Before I began writing the prospectus for my dissertation, I decided that my current software wasn’t going to cut it. Like most colleagues I’ve spoken to, I used a variety of different programs to write in the past. This wasn’t really a problem since I am a Mac user, and multitasking is something that all Macs do well. The problem is that I would have an entire folder stuffed with a variety of PDFs, notes, links, images (if the project required a visual aid), mathematical formulae formatted in LaTeX, and not to mention the multiple iterations of Pages files. Although, through practice, I had become somewhat efficient using this “method,” I knew the enormity of my dissertation would require some forward thinking.
Thankfully, by luck I suppose, I stumbled on a wonderful piece of writing software called Scrivener. The software was designed by a writer, who comments that he suffered from a similar writing “method.” That said, Scrivener has all the tools that you need to write. I am not writing a review of the software, so I will just tell you how I have been able to use Scrivener. First of all, I don’t have a messy folder anymore. Instead, the software keeps all of the files in a single location automatically. I have been able to import all of my research into the program, where I can add notes and summaries. In fact, Scrivener allows you to organize every bit of research into one location. I have even been able to import and use Multimarkdown files. The best part of Scrivener, which remedies my former patchwork style, is that after you have completed your work the program allows you to compile everything into an exportable file. I personally export an RTF file and do some last minute formatting in Pages to make the document exactly how I want. The beauty of the software is, however, that Scrivener does the dirty work of keeping everything organized and then putting that mess together in a logical, and readable way.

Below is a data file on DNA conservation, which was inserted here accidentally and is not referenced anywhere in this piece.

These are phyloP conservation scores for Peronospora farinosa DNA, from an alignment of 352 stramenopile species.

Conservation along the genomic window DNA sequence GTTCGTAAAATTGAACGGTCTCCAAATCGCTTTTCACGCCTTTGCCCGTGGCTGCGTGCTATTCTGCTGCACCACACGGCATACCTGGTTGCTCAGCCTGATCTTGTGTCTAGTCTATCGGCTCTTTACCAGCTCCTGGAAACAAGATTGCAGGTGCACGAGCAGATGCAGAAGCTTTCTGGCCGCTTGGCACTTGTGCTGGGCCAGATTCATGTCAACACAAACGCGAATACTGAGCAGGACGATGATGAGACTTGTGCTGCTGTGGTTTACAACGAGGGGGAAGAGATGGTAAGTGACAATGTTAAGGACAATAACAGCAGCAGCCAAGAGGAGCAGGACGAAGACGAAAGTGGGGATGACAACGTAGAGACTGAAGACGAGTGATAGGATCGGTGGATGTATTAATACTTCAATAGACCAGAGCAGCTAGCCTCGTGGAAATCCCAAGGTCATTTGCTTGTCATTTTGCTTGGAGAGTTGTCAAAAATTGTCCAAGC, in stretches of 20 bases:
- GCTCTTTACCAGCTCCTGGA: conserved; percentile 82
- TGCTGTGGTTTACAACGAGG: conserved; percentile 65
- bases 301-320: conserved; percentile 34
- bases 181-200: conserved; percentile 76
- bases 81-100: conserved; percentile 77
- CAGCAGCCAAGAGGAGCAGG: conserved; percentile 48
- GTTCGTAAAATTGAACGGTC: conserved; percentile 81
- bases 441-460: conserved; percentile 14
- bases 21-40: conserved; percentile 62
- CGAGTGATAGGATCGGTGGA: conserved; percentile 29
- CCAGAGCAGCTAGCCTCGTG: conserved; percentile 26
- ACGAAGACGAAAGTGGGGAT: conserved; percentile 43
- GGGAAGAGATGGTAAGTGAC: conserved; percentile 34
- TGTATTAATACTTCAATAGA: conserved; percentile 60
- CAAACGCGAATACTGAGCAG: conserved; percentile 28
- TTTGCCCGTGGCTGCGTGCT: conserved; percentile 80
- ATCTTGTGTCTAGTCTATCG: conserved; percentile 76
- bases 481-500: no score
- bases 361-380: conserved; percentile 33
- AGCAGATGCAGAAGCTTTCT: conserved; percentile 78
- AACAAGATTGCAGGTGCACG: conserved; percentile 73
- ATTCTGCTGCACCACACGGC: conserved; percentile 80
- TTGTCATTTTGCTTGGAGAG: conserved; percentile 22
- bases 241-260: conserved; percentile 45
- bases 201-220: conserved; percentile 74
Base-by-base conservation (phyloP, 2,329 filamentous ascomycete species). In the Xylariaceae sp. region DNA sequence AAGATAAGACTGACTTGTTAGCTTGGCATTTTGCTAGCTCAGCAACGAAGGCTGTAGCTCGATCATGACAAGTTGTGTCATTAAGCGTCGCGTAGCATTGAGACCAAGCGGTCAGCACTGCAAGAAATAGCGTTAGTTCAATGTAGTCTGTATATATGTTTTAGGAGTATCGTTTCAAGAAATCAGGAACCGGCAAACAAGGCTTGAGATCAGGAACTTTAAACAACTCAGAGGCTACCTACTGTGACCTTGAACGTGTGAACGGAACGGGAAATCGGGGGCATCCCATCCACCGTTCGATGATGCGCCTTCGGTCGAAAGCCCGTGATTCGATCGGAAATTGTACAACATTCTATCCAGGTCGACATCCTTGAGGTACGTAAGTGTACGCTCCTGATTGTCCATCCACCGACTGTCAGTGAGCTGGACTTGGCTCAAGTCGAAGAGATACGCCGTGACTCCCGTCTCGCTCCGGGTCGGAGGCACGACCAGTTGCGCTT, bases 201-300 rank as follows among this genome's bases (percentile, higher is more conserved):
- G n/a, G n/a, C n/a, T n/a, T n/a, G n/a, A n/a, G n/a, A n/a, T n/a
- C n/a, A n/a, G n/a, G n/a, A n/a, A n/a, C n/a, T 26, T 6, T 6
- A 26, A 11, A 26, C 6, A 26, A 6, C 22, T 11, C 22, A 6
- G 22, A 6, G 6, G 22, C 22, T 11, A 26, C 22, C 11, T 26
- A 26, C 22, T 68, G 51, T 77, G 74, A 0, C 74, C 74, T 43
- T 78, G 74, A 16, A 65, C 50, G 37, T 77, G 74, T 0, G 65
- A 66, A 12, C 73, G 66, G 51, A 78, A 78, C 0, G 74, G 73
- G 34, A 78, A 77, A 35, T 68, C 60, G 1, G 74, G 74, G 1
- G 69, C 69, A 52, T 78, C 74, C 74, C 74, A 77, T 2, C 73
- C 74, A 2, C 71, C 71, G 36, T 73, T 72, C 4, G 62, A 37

Scrivener software can be found at http://www.literatureandlatte.com.